The case dates back to 2002, when the U.S. government forced Bosnia to hand over Lakmar Boumediene and five other Algerian-born men it accused of plotting to attack the U.S. Embassy in Sarajevo and then sent them to Guantanamo, where they've languished ever since. Bosnian prosecutors and police officials had previously conducted a lengthy criminal investigation that exonerated the men, and the Bosnian Human Rights Chamber had ruled that the men could not be deported. But the Bush administration threatened to withdraw peacekeeping troops from the country if the government didn't turn over the suspects.

Since then the Bush administration has dropped any talk of an embassy plot and has instead come up with various creative explanations for why it's still holding the men. According to the Washington Post, the military claimed one man was a security threat because he taught karate to Bosnian orphans and knew how to use computers. Another once performed mandatory military service in the Algerian army—as a cook. So Boumediene and the others challenged their detention in federal court.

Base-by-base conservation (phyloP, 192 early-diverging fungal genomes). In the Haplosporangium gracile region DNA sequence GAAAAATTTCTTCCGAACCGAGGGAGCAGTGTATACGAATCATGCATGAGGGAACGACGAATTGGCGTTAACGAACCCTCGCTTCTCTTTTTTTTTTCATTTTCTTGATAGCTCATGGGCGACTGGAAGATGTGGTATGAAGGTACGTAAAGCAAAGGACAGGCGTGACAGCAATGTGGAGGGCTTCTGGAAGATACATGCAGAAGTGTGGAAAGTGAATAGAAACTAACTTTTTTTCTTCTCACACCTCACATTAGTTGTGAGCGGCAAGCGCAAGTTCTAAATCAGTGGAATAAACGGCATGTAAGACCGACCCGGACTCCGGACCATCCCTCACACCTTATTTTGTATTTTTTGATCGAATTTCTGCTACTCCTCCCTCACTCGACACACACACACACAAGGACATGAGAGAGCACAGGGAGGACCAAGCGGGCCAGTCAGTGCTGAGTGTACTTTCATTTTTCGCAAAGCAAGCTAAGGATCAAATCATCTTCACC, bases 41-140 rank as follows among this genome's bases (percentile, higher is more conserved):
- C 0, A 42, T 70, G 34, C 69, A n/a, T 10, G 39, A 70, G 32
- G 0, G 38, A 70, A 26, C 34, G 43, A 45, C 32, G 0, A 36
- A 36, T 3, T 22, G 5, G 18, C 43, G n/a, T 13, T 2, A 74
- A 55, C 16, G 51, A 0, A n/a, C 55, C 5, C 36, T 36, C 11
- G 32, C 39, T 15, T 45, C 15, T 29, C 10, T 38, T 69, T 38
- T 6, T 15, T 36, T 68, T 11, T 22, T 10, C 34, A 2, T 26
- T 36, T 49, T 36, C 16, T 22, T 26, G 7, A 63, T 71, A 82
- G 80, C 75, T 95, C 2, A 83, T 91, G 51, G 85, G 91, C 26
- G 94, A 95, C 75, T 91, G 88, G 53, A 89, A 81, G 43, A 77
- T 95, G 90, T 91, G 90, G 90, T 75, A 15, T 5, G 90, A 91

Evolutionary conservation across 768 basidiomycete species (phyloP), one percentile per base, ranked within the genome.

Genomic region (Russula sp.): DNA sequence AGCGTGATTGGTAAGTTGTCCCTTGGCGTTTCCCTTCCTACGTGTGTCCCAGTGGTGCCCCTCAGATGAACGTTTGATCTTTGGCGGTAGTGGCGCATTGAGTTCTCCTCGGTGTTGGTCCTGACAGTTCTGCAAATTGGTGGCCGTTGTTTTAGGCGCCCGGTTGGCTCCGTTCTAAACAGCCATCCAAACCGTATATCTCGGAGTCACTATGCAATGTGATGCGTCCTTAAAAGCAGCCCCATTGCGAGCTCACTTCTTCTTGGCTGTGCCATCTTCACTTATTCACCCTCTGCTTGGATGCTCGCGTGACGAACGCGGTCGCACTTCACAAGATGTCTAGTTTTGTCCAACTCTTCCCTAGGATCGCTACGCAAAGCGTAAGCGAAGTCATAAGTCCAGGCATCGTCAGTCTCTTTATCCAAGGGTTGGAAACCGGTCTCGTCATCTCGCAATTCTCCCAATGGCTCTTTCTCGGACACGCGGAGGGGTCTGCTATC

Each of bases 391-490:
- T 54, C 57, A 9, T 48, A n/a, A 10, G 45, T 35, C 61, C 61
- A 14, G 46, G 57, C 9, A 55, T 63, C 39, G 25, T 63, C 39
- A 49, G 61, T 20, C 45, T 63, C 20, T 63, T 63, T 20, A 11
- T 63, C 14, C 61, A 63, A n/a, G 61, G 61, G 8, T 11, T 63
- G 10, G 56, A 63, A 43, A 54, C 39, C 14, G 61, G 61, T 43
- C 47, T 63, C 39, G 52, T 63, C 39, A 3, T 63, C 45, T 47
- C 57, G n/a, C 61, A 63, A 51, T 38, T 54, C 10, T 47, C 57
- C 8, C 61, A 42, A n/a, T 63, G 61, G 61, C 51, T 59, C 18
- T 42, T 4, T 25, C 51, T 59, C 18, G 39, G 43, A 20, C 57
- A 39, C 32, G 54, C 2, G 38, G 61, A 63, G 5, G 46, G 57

But last year Congress passed the Military Commissions Act, which abolished federal court jurisdiction over habeas corpus petitions filed by the Guantanamo detainees. As a result, the U.S. Court of Appeals for the D.C. Circuit tossed out Boumediene earlier this year and, initially, the Supreme Court refused to hear an appeal. After what must have been a doozy of a request for rehearing written by former Solicitor General Seth Waxman, the court reversed itself and decided it would take the case after all—a virtually unprecedented decision that requires at least five votes. (Oral arguments in the case have yet to be scheduled.)